Mother Tongue

Topics: Brain tumor, Grammatical person, Word Pages: 2 (621 words) Published: November 2, 2012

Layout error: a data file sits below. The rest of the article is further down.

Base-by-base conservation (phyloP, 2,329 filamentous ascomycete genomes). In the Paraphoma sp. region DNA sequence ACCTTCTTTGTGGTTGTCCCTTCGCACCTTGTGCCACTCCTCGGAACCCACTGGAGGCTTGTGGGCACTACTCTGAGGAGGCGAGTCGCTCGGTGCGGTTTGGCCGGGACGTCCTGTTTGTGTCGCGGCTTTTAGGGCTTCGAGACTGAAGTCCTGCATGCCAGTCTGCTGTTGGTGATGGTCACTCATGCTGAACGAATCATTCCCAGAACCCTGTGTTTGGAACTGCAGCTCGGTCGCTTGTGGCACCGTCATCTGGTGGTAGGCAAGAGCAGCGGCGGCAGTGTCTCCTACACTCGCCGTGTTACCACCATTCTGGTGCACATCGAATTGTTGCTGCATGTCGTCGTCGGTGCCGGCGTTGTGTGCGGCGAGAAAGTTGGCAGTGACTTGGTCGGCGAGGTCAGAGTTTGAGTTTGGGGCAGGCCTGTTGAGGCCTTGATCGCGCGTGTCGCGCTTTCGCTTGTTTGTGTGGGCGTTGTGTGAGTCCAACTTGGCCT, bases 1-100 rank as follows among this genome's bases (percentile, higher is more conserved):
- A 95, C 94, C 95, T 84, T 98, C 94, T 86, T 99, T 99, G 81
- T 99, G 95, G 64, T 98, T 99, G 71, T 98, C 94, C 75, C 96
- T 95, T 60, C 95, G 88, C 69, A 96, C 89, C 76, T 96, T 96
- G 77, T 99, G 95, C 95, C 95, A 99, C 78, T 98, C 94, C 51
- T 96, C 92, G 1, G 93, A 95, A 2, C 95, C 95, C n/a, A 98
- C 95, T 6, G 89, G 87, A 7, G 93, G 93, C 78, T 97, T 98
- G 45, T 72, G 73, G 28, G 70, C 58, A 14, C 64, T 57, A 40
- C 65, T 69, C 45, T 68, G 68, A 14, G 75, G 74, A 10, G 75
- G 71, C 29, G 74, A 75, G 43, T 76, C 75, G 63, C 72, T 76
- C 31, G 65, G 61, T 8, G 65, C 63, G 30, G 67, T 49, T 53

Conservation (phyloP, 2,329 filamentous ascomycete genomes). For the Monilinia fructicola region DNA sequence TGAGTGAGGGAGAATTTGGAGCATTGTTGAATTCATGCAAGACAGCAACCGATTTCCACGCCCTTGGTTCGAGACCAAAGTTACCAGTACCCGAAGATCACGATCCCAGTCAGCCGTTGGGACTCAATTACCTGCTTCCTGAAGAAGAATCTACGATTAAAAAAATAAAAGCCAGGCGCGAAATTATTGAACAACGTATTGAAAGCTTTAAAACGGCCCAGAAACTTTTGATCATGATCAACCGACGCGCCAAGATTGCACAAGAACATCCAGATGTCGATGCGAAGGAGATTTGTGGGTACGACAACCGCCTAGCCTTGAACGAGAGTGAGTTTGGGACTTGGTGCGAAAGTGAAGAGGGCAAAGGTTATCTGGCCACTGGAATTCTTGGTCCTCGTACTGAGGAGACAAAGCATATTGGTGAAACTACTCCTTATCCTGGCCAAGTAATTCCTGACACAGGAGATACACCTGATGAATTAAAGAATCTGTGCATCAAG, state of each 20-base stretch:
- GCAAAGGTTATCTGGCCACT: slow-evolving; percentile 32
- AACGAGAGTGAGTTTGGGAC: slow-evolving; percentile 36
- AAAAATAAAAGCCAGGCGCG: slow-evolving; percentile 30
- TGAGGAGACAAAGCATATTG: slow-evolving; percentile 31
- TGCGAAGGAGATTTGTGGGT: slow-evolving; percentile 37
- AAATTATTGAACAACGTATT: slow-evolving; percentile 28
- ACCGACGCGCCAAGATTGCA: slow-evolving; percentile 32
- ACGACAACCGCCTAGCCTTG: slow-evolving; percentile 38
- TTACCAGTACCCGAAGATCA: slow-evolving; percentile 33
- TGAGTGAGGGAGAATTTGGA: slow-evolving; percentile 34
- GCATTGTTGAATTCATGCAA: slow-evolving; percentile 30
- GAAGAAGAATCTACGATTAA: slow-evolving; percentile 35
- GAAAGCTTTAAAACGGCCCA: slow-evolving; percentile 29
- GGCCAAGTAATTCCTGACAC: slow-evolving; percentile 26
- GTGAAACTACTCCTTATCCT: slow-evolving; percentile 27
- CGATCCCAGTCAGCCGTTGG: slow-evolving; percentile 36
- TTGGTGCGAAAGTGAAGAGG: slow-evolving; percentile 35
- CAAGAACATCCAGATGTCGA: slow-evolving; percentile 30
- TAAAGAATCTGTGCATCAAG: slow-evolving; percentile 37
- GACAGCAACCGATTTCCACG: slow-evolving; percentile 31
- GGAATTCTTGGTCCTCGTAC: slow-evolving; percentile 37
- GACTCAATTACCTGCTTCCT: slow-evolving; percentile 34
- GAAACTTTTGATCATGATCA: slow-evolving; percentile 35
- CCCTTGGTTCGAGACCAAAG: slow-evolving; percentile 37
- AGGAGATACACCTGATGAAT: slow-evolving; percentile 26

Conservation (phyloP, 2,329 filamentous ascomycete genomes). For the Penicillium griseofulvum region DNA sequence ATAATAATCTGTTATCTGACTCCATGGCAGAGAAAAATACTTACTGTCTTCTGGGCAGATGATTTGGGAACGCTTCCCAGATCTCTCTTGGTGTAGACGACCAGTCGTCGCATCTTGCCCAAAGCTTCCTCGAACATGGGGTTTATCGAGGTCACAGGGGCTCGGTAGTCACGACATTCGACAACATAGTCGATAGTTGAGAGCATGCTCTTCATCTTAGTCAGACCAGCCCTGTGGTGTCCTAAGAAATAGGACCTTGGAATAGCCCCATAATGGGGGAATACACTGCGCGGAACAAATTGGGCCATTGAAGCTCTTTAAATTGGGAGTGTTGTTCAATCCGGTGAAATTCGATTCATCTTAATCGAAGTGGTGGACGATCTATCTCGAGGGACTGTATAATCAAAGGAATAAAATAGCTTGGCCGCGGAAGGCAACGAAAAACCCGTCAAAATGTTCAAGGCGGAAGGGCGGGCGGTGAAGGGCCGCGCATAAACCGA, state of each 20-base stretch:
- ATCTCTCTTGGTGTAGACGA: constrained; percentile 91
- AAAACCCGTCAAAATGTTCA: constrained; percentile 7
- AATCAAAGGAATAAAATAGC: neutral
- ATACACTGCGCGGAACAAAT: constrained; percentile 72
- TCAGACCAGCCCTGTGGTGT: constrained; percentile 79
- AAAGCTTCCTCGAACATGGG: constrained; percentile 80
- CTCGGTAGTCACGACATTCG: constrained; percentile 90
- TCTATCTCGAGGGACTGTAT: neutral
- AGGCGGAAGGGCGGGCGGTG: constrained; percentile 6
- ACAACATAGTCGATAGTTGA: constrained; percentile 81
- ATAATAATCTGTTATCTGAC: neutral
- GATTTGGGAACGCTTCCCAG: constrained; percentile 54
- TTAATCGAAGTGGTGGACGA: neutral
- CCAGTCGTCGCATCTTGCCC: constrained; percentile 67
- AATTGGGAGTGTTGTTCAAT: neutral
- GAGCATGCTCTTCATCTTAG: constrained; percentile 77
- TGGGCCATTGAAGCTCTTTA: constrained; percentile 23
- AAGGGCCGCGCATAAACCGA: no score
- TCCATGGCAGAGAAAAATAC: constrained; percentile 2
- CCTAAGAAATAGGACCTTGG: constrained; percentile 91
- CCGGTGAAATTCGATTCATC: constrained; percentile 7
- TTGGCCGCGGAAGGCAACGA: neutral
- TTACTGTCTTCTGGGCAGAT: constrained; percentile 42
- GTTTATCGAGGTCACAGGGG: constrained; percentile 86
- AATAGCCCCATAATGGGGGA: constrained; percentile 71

Raise. Native. Source. Origin. Protector. These are all words that can be interchanged with the word “mother.” Like anything else all language has an origin. Likewise, language is something that comes from a source but changes, or is raised, over time. Different languages are native to different people and some language is protected over time, whether through books or the human mind. In her work “Mother Tongue,” Amy Tan explores the creation of her language and her mother’s role in it through her literary skills to relate to the reader, like me. As a first generation Asian American, Amy Tan believes that her English derived from multiple “Englishes.” The “simple” English she uses when speaking to her mother, the “broken” English her mother uses, her translation of her mother’s Chinese which she considers “watered down,” and the perfect English her mother would use to translate her own Chinese if she could. “So with this reader (her mother) in mind…I began to write stories using all the Englishes I grew up with” (38), Tan continues to discusses how her “Englishes” and her mother have made an impact on her writing, and her successful career as an Asian American woman in American literature. Through her personification, Amy Tan makes “English” something that is ever changing, being raised and nurtured. She uses organization skills to lead the reader through how she first realized her different “Englishes,” how they have impact her life and how they have affected her writing. Even someone who is not bilingual is appealed to by Tan use of pathos in her recollection of her mother’s struggle receiving her test results for her brain tumor, because of discrimination she received for her poor English. “She said they did not seem to have any sympathy when she told them she was anxious to know the exact diagnosis, since her husband and son had both died of brain tumors” (36). Tan also uses pathos in the fact that she only ever refers to her mother as “mother” and writes from...
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